As emerging markets stabilize, Indian markets start to show signs of life.
A couple of months ago the Indian market—along with the rupee—was making headlines for all of the wrong reasons. Over the past month, something has changed.
As recently as July every article you could read on the Indian economy foretold impending doom.
The country’s inflation rate was out of hand, the country’s largest firms were in an untenable state of indebtedness, and the country’s currency was in a free-fall.
While all of these risks are still very real, the market has finally seemed to get past them.
Going back one calendar year, it’s hard to find a country with more structural negativity surrounding it than India. True to form, the Indian stock market along with the rupee headed down in what seemed like a straight line.
While the weakness felt by Indian equity investors was disproportionate with the larger emerging markets space—the iShares MSCI Emerging Markets ETF EEM (B|96) has been about unchanged over the past year—it was by no means the only emerging market facing its share of difficulties.
The negative momentum accelerated into the fourth quarter of the year as asset sales at Indian “Blue Chip” firms seemed to signal a level of insolvency that even the most pessimistic investors hadn’t priced in. Between June and the beginning of September, the Indian equities markets and the rupee fell in earnest.
Then, as is so often the case these days, some well-timed commentary, policy shifts and a crucial appointment turned the country’s fortunes.
Changing Of The Guard
The turning point in India seems to be the late August appointment of new Reserve Bank Chief, Raghuram Rajan. Rajan, a former chief economist at the International Monetary Fund who famously predicted the 2008 global financial crisis, represented a changing of the guard in a country desperately in need of it.
Upon taking office, Rajan unveiled a wave of policy measures aimed at propping up both the country’s flagging equity market and the rupee.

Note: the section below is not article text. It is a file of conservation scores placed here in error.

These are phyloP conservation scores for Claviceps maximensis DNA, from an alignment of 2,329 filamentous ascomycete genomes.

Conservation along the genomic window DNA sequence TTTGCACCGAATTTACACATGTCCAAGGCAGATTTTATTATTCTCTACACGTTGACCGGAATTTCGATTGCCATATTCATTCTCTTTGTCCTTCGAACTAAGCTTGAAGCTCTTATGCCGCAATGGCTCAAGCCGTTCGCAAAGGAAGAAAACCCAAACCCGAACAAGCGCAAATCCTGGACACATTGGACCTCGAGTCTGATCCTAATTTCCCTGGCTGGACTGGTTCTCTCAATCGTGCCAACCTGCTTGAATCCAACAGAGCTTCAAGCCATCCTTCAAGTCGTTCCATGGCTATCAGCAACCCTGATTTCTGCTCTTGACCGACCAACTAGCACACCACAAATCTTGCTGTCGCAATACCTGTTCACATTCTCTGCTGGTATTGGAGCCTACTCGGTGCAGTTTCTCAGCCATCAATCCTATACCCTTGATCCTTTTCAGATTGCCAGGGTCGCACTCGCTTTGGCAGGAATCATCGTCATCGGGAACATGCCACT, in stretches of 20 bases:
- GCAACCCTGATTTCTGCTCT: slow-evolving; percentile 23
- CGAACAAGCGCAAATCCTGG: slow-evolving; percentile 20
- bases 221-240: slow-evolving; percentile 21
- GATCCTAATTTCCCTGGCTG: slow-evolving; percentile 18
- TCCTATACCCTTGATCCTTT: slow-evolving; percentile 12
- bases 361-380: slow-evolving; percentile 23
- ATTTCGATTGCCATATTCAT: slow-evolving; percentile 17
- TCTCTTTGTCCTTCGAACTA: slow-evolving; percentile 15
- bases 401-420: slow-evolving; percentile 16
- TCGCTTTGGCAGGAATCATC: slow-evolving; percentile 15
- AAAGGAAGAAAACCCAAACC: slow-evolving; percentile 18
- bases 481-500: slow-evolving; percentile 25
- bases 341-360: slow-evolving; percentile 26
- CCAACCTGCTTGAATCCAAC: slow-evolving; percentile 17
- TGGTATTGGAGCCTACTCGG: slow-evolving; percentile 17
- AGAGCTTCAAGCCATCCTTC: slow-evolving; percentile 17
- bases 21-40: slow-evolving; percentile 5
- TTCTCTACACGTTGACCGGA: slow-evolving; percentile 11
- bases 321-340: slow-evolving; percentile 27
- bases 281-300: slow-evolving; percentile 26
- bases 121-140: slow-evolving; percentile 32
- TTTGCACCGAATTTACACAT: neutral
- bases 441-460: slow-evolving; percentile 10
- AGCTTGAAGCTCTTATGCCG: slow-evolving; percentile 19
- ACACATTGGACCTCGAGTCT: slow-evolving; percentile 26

Although the plan fell short of Shinzo Abe’s economic programs in Japan, it immediately stoked a fire in both the currency and equity market.
The programs included offering export firms increased flexibility in hedging currency exposure, implementing forex swap lines for Indian banks to raise funds from abroad, and expanding the country’s dwindling manufacturing base.
The following weeks brought more good news—at least as perceived by the market—including a surprise rate increase on Sept. 21. This, combined with a cut to petroleum prices by the country’s state-owned oil company, were a welcomed sight for a country grappling with the crippling effects of runaway inflation.
Without a doubt, the past month has been a banner period for Indian investors.
The local market returns have been boosted by the strength of the rupee—something that seemed impossible just a couple short months ago.
The iPath MSCI India ETN (B|88) is up more than 15 percent since the beginning of September. In the meantime, more targeted funds like EGShares India Consumer ETF (F|34} and the EGShares India Infrastructure ETF (F|4) have performed similarly. Over the same period, EEM has risen just over 5 percent.
While it’s impossible to say if some strong words from the new central bank chief and one rate increase will be enough to stem the tide of structural issues facing the Indian economy, the early returns are indeed promising.
At the time this article was written, the author held no positions in the securities mentioned. Contact Paul Baiocchi at [email protected], and follow him on his Twitter handle, @BaiocchiPaul.